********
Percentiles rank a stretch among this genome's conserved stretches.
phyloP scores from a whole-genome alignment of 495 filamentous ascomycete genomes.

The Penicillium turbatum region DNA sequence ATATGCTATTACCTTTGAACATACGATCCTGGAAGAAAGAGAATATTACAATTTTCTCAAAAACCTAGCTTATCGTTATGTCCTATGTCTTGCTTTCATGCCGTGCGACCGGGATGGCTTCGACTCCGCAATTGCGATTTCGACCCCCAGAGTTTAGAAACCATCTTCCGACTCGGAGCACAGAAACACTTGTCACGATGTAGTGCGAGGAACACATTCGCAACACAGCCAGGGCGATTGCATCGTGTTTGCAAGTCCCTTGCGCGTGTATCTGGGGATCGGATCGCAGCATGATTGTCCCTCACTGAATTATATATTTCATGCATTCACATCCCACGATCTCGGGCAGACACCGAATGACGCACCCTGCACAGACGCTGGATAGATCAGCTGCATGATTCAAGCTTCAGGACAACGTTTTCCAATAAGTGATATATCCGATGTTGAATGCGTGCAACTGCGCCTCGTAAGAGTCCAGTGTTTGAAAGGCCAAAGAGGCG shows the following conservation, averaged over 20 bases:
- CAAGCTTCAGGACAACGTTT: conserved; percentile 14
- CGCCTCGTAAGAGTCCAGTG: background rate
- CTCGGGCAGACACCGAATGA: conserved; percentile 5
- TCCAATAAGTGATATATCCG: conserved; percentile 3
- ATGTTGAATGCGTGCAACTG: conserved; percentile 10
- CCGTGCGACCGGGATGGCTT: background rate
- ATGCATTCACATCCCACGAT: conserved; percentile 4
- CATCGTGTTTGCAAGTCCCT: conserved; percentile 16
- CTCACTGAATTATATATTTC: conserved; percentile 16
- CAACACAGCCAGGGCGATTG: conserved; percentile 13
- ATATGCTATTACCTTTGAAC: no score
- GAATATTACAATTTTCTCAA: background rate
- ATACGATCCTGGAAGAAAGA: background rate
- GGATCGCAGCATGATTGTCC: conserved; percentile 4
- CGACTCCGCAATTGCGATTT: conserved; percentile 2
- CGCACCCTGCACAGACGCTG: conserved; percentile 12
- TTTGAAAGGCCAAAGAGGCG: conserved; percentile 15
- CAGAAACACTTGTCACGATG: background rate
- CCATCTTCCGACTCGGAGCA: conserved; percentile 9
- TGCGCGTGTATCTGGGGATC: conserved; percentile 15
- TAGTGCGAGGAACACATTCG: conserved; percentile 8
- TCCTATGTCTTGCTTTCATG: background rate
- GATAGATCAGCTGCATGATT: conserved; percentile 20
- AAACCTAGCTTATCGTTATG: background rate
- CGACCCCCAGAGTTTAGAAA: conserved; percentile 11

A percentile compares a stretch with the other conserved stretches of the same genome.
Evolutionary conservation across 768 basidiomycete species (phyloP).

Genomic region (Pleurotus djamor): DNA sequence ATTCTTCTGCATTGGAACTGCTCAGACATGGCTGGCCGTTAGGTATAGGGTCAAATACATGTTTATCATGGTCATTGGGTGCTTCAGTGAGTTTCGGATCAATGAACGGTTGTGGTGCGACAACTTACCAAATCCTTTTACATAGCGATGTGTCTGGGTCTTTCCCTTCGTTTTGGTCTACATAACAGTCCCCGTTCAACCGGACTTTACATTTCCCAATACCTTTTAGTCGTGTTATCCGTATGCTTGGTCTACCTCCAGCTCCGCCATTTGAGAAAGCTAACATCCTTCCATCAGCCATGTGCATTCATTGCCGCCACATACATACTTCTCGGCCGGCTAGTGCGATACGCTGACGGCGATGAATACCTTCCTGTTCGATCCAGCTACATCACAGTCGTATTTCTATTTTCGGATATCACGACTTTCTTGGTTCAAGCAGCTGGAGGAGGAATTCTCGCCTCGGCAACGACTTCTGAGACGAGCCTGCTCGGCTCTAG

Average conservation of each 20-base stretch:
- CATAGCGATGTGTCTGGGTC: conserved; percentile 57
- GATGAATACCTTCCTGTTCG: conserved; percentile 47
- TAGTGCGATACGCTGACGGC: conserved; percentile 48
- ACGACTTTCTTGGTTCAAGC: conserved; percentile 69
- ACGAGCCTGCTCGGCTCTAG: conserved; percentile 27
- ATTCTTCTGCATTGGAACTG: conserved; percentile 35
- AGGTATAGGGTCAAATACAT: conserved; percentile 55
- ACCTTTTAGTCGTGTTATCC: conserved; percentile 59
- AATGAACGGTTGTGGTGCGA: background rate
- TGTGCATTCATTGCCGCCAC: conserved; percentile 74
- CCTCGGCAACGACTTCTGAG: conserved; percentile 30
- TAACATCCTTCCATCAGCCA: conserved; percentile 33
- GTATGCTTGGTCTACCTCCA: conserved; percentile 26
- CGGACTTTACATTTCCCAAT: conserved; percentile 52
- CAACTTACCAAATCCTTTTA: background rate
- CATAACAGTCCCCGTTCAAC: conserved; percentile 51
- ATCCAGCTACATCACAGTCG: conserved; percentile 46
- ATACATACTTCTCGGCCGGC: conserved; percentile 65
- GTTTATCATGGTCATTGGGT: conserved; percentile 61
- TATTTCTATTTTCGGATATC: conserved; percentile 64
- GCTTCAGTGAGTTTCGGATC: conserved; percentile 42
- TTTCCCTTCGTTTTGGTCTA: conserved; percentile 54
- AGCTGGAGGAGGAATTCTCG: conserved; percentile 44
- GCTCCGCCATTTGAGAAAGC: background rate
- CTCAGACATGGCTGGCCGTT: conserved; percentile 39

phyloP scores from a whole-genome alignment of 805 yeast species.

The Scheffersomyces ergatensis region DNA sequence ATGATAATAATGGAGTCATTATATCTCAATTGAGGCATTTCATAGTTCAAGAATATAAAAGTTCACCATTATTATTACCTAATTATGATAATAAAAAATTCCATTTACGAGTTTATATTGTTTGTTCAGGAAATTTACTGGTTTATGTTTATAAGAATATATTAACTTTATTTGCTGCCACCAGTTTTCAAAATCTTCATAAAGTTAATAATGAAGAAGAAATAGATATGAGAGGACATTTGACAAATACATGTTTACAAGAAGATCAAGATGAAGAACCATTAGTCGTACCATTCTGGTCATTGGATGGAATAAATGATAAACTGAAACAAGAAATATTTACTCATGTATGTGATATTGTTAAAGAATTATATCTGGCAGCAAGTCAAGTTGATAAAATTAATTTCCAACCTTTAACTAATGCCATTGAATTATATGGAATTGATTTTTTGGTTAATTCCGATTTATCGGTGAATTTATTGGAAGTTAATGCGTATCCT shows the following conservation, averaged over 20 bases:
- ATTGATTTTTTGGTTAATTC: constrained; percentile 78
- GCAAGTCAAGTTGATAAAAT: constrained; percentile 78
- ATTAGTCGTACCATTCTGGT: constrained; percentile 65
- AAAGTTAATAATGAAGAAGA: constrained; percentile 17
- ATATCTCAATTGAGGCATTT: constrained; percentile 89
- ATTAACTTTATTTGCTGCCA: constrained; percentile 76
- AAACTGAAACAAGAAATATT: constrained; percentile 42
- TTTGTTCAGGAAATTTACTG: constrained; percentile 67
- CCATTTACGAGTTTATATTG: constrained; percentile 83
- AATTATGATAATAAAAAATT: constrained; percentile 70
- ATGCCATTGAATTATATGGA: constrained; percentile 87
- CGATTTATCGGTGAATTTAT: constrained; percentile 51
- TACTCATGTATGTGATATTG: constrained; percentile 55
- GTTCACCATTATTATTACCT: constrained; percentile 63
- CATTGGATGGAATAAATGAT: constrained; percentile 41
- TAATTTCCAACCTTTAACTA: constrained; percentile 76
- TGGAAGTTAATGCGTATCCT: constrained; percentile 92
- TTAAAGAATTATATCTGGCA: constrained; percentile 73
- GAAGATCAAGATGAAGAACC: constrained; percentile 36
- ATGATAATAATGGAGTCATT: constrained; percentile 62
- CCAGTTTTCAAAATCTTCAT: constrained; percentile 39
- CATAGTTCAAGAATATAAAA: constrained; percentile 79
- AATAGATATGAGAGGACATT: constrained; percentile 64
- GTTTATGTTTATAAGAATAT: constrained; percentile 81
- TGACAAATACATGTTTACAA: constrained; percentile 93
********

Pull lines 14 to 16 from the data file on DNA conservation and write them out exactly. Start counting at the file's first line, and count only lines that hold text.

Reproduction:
- ATATGCTATTACCTTTGAAC: no score
- GAATATTACAATTTTCTCAA: background rate
- ATACGATCCTGGAAGAAAGA: background rate